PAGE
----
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Dental Care And Pregnancy: It’s Not Just For Moms

pregnancy and dental care

Conception and pregnancy can both be very harrowing, especially when it comes to the seemingly never-ending lists of things you should avoid. Many think the dentist is on this list of no-nos, and that’s no surprise to anyone who’s had more than a cleaning done. The X-Ray machines combined with all those whirring torturous devices are terrifying enough, and soon-to-be moms are likely to start wondering what kind of dangerous chemicals are in all of the toothpastes and mouthwashes they use every day.

It is a misconception that pregnant women, or those trying to conceive, should avoid the dentist. In fact, proper dental care is crucial to a healthy pregnancy for so many reasons. First off, approximately 18% of premature births are believed to be associated with periodontal disease. Second, the hormones your body manufactures during pregnancy cause gums to swell and bleed, which increases your risk of several types of periodontal issues. A thriving fetus also carries the potential to leach the mother’s body of important nutrients, including calcium, which means that you could potentially end up with teeth much weaker than those you started with.

The increased risk of dental issues, combined with their potential to negatively impact a pregnancy, means that you should definitely keep oral hygiene at the forefront of your mind during this time. And yes, you should visit the dentist at least once during your pregnancy.

A few important things to keep in mind when visiting the dentist while pregnant:

  • If you need a filling, don’t opt for the metal version as they contain high amounts of mercury, which can be incredibly harmful to a growing baby.
  • X-rays should be avoided during a pregnancy. In an emergency situation, a magnetic apron can be placed over the torso and pelvis to protect the baby, but if it can wait, it should.
  • Always tell your dentist that you are pregnant. This information will not only affect your treatment options, but also the recommendations given when you leave. It’s best to keep all healthcare providers in the loop about a pregnancy, even if you think the procedures are unrelated or won’t affect you or the baby.

Apart from visiting the dentist at least once during your pregnancy, you should also make at-home oral care a top priority. Flossing daily is always recommended, but it is even more imperative at this time as your gums are at an increased risk of swelling. Try to floss and brush a minimum of twice a day. If you can work it in after each meal, even better.

You definitely want to use fluoride toothpaste. Your teeth have a higher chance of losing enamel during pregnancy, and the fluoride can also help the baby’s developing teeth even before birth. If your gums become swollen or irritated, or if they are bleeding in excess, you may be developing a periodontal disease like gingivitis, and you should make an appointment to have it checked out.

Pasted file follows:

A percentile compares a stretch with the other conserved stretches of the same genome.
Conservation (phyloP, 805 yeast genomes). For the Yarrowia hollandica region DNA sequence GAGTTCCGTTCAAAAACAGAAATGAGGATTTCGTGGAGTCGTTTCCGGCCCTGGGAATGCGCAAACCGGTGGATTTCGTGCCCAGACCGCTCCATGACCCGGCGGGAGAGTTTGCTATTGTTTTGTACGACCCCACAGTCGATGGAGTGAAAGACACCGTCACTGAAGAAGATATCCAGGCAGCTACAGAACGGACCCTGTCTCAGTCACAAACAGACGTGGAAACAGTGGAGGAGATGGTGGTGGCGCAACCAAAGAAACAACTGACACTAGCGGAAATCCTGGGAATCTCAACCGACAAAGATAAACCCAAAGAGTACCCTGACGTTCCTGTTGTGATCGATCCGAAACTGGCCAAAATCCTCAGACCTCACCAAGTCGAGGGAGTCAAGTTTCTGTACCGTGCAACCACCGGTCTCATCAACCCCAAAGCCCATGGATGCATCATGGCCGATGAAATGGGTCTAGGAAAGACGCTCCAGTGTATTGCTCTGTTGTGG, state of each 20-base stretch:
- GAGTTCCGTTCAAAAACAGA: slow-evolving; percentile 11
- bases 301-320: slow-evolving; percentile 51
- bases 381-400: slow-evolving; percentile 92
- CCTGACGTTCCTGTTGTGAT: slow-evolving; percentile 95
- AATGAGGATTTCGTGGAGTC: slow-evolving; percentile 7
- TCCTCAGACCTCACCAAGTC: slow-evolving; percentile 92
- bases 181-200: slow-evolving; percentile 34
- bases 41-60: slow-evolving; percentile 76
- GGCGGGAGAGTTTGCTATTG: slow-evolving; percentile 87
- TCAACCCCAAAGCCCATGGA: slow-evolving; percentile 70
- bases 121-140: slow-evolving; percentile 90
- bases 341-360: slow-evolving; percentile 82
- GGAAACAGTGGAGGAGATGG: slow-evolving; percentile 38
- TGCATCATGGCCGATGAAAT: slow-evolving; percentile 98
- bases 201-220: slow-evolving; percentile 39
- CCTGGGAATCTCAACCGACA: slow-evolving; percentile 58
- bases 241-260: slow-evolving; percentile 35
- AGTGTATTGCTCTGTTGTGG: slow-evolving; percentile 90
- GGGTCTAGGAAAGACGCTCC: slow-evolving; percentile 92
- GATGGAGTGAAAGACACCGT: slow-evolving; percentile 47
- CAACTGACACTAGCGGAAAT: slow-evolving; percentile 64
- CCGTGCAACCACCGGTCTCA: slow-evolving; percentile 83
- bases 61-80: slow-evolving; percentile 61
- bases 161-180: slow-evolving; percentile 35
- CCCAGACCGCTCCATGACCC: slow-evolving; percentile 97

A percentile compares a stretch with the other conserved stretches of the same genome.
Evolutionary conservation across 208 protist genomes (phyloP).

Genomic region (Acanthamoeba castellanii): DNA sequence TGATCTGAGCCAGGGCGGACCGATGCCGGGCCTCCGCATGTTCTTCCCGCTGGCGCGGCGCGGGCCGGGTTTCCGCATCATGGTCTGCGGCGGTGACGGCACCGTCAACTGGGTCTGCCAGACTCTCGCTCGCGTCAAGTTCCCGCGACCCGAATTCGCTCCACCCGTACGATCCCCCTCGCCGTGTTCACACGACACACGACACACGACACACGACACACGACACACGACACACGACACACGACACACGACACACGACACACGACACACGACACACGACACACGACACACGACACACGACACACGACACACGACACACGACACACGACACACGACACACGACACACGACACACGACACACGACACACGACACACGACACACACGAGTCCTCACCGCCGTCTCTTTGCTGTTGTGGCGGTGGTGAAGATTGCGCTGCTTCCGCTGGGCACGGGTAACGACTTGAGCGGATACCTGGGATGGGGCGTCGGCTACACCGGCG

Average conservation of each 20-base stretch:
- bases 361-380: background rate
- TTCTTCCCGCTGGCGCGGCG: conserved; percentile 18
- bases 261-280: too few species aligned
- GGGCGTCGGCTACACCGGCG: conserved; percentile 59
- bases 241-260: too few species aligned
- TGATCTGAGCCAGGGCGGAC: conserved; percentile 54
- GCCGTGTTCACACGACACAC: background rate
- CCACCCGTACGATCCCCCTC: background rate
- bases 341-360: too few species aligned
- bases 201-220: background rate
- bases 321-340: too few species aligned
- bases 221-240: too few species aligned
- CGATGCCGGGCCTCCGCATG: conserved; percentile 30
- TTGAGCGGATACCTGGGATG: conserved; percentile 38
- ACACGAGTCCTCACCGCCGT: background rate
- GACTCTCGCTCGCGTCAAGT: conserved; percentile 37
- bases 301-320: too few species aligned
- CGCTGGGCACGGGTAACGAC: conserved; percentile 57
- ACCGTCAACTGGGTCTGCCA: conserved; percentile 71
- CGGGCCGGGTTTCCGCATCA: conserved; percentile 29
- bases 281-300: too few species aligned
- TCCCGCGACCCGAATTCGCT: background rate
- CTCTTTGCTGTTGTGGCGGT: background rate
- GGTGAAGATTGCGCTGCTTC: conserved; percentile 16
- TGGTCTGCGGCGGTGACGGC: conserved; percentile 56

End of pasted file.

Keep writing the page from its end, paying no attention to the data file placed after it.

Proper oral care is an important aspect of having a healthy pregnancy and a healthy baby, but it should begin long before the actual conception. Dental hygiene should be taken into account as soon as you start trying to conceive. If you suspect you already have a periodontal issue, it could affect your chances of getting pregnant, so a visit to the dentist beforehand could never hurt.

Dental care while trying to conceive is a little different than dental care while pregnant, as some common ingredients can cause conception issues. Not surprisingly, these harmful chemicals affect the father’s fertility just as much as the mother’s. Fluoride can decrease fertility in both men and women, so it’s recommended that you both use a non-fluoridated toothpaste while trying to conceive, unlike during the actual pregnancy. Triclosan is another common ingredient in oral care products that can make it difficult for both males and females to conceive, so make sure to avoid that as well.

High levels of mercury can be just as detrimental to fertility as they are to a growing fetus, so nix the metal fillings, and also avoid x-rays just in case your efforts have been successful. As with a pregnancy, you always want to inform your healthcare providers that you are trying to conceive. The more information they have about you and your situation, the better they are able to help you.

Daily oral hygiene, including flossing, should be just as much of a priority while you’re attempting to get pregnant as it is when you actually do. I can’t stress enough just how important dental care is to the health of you and your developing baby, and the American Dental Association agrees. I hope this information helps you along the way to a safe, happy pregnancy and a cheerful, healthy baby.